16 Apr 2019
Silvester de Nooijer`s story
A varied and colourful fresh produce display holds visual appeal for consumers and can encourage them to choose more products that are tastier and healthier. That is why the breeders at Rijk Zwaan focus on colour as one of their criteria. Silvester de Nooijer, Breeding Manager Paprika and Aubergine, explains why the vegetable breeding company has decided on this approach.
Variation on the plate
“The key driver is the market, which is continuously looking for ways to diversify. Growers and retailers want products with new colours. If they can combine different colours in a single pack it offers them added value, resulting not only in premium products on the shelves, but also in more variation on people’s plates. Colour creates more diversity, especially in salads. Rijk Zwaan is happy to contribute to this development as an innovative partner.”
Getting everything right
“So how do we do that? In peppers, we have a pretty good understanding of which genes influence the colour, but we still have some way to go. It’s about getting everything right. We want a new variety to be a combination of lots of positive traits, such as flavour, shape and technical characteristics. In the new orange and chocolate variant within the sweet pointed pepper segment, for example, we’re focusing strongly on favour because the unique taste of our main variety – Palermo RZ – sets a high standard. The fruit length must be reasonably uniform too so that differently coloured pointed peppers can be sold together in the same pack.”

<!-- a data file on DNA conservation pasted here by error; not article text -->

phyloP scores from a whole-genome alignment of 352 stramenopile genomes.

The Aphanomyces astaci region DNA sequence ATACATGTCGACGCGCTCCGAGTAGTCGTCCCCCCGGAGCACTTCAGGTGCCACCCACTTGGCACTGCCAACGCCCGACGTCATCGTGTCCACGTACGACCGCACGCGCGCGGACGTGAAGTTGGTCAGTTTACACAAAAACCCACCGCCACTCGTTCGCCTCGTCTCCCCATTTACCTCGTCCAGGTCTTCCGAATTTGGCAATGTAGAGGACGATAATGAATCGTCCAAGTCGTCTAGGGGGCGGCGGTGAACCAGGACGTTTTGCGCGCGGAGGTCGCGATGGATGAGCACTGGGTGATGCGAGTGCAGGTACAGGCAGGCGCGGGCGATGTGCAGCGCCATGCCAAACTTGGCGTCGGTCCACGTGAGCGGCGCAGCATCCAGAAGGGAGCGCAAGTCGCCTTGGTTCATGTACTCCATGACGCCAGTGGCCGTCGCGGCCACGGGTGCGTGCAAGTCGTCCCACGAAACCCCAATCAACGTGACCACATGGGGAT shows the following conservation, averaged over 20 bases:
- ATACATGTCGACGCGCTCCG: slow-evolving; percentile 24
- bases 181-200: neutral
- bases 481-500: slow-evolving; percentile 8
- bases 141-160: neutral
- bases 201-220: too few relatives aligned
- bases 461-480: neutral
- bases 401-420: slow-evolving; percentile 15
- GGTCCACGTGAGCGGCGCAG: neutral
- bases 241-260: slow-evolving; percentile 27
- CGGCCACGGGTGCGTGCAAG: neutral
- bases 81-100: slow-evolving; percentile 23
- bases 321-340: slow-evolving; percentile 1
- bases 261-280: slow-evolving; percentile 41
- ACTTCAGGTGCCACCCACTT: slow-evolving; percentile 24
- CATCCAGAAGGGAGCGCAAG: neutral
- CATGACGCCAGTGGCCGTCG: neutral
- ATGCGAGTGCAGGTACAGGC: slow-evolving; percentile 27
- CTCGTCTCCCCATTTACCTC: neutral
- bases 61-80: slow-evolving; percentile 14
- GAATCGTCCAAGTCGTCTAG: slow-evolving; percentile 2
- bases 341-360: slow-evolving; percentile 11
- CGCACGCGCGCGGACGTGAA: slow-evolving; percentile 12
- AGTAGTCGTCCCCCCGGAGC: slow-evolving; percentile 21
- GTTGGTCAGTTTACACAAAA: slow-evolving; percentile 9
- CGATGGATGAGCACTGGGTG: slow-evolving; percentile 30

“Colour is not only a consideration in sweet pointed peppers, but also in snack peppers, snack tomatoes, kohlrabi, aubergine and many other crops. Each one has its own palette of colours. So although we know what determines the basic colour, it’s a lot more complex to find the genes that influence its intensity. We still keep searching, though. A fresh light green colour can make snack vegetables look even more appealing.”
“Each country and each market has its own colour preferences; consumers might like dark red in one country, and light red in another. We take that into consideration. We see more colour variation in mature retail markets such as the USA, Canada and Western Europe – where stores also sell yellow and orange products in addition to green and red ones – than in more traditional markets. We expect the diversification trend in the fresh produce category to continue all over the world and we’re happy to play a part in that as Rijk Zwaan.” That’s how we share a healthy future.